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This article was published 19/8/2021 (357 days ago), so information in it may no longer be current.
The list of opponents to Bill 64 now includes multiple contenders for the Tory leadership, including MLAs who had kept quiet about their party’s controversial education reforms until the premier announced his impending leave.
Tuxedo MLA Heather Stefanson has made scrapping the Education Modernization Act a centrepiece in her bid to become the next leader of the Progressive Conservative Party of Manitoba.
Stefanson’s promise the legislation would be "done" under her leadership was met by a round of applause from roughly 15 PC MLAs, including Education Minister Cliff Cullen, who attended her campaign kick-off Wednesday.
Since Bill 64 was unveiled in mid-March, teachers, parents and trustees have been outspoken about their concerns that replacing elected boards with a centralized authority of government appointees will silence local voices.
Numerous campaigns with corresponding lawn signs were launched to call on the province to kill the bill and more than 500 people — a record in the history of the Manitoba Legislative Assembly — have signed up to speak about the legislation at committee stage, which is anticipated this fall.
When reached by phone Thursday, Finance Minister Scott Fielding, who is still considering whether to run for the leadership, indicated he is also in favour of ripping up the bill.
"Once the legislative assembly ends, you go back into your own community and you listen to people. You listen to what’s going right. You listen to what’s going wrong — and clearly, what people have said is we’ve gone too far with Bill 64," said Fielding, noting he heard constituents’ concerns loud and clear this summer.
Fielding said there’s an appetite for change in the education system, but the governing party needs to listen to Manitobans and take seriously rural concerns about the loss of local autonomy.
Other potential PC leadership candidates who have indicated they would reconsider the legislation include former MP Shelly Glover and city Coun. Scott Gillingham, who represents St. James.
Glover has said she would halt Bill 64 and undertake "proper consultation" with teachers and local governments. Meantime, Gillingham said the fact the reforms would take power from local elected officials and centralize it in the premier’s office goes against his personal beliefs.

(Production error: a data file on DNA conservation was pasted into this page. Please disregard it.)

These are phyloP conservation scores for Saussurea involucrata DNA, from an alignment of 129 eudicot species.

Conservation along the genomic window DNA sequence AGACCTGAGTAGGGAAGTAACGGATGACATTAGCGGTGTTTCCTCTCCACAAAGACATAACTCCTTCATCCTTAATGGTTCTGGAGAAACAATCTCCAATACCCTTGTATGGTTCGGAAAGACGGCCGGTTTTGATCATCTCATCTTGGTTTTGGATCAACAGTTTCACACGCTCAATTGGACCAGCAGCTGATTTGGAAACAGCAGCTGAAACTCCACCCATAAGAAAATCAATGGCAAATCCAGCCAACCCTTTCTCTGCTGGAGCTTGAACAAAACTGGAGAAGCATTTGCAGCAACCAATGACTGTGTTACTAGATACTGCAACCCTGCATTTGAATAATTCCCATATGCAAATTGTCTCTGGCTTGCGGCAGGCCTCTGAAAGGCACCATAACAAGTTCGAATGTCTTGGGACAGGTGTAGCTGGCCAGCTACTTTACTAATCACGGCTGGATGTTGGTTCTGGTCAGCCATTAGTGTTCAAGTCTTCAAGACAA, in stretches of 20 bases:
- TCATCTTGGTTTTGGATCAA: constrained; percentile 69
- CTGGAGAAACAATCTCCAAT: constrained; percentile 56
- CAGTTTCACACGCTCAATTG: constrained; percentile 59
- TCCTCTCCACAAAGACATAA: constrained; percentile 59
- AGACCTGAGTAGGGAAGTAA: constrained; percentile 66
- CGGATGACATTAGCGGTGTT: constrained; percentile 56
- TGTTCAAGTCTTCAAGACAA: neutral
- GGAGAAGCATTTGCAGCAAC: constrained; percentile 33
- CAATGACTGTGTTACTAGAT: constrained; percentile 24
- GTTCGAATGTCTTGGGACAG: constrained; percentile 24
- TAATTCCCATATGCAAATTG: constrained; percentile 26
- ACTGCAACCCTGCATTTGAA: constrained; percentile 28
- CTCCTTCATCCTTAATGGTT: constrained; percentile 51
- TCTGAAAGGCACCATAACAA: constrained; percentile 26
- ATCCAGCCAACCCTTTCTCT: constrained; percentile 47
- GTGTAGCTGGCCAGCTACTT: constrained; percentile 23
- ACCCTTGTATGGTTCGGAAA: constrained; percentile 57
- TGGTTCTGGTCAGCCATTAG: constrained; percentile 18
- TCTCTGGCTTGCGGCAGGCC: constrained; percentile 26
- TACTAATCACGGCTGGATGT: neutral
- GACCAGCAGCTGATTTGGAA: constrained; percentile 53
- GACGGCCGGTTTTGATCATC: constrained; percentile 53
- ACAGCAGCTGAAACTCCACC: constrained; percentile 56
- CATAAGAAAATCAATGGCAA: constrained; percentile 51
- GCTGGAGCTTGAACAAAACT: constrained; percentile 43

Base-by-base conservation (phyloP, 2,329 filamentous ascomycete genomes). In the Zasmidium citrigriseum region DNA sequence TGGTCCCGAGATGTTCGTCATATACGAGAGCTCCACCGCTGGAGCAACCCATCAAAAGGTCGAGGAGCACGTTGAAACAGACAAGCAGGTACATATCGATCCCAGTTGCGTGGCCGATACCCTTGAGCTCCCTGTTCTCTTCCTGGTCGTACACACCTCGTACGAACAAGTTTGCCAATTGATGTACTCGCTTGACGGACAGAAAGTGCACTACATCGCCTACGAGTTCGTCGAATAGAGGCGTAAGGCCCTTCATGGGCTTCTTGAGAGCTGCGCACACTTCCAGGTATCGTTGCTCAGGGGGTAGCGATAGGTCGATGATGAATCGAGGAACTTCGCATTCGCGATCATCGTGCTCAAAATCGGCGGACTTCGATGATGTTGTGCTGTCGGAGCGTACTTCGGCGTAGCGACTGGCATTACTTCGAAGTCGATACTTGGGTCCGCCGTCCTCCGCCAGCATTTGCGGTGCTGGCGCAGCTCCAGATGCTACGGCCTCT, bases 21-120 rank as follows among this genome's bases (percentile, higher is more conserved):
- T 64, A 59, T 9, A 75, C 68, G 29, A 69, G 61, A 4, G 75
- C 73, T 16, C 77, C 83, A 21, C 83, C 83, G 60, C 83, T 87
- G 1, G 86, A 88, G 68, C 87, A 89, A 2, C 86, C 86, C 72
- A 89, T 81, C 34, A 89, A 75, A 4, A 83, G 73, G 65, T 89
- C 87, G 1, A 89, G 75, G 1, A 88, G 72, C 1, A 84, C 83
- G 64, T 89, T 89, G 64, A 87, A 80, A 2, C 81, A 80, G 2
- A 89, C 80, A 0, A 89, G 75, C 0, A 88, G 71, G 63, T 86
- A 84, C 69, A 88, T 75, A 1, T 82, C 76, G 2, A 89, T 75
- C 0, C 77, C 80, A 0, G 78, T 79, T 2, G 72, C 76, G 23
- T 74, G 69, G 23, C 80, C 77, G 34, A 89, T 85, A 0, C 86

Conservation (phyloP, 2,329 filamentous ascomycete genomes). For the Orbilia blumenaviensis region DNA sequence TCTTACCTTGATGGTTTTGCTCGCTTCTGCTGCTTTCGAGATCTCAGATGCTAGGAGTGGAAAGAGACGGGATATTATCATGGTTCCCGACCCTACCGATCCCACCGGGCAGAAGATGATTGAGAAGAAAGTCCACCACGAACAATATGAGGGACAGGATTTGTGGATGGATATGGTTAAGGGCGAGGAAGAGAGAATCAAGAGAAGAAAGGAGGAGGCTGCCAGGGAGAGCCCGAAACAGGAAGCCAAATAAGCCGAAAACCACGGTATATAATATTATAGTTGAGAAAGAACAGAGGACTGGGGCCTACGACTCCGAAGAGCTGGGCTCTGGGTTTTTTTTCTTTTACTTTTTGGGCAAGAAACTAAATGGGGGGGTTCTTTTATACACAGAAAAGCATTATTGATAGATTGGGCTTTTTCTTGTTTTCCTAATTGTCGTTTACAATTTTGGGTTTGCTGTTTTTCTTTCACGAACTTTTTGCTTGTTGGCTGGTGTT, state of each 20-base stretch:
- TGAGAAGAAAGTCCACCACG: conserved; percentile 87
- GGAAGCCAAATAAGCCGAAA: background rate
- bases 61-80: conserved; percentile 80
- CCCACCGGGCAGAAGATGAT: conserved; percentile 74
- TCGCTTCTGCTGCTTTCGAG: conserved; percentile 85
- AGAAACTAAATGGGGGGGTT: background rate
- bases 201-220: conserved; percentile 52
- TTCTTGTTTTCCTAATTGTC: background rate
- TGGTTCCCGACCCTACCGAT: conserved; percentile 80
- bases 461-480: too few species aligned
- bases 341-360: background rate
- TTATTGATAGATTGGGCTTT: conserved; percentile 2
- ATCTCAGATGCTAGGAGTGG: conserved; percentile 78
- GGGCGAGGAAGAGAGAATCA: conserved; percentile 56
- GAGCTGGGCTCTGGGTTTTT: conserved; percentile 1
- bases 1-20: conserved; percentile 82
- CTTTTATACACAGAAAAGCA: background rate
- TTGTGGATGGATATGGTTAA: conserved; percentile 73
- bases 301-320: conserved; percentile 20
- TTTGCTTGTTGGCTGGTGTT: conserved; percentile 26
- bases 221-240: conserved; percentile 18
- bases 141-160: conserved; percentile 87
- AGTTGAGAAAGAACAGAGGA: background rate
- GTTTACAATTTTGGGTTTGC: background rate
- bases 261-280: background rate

Despite the fact more politicians both in and outside the PC caucus are raising alarm bells, the legislation is still on the table.
"We thought last year was the toughest start to a school year for everyone, but déjà vu — we’re going through all that again, and layered on top of that is Bill 64. Is it dead? Is it alive?" said Nathan Martindale, vice-president of the Manitoba Teachers’ Society.
Teachers and trustees alike remain especially confused given the fact that Cullen appears to support tossing out the bill he has long championed, after his appearance at Stefanson's kick-off. The minister directed media questions to his office Wednesday.
"By all accounts, Cliff Cullen applauded her plan," said Alan Campbell, president of the Manitoba School Boards Association. "He needs to announce the immediate withdrawal of Bill 64 so that divisional leadership, school boards, front-line education staff and all of our education leadership partners can simply focus on a safe start to the school year."
In a statement Thursday, a government spokesperson said government house leader Kelvin Goertzen will address issues related to the fall session before it starts in October.
Maggie Macintosh reports on education for the Winnipeg Free Press. Funding for the Free Press education reporter comes from the Government of Canada through the Local Journalism Initiative.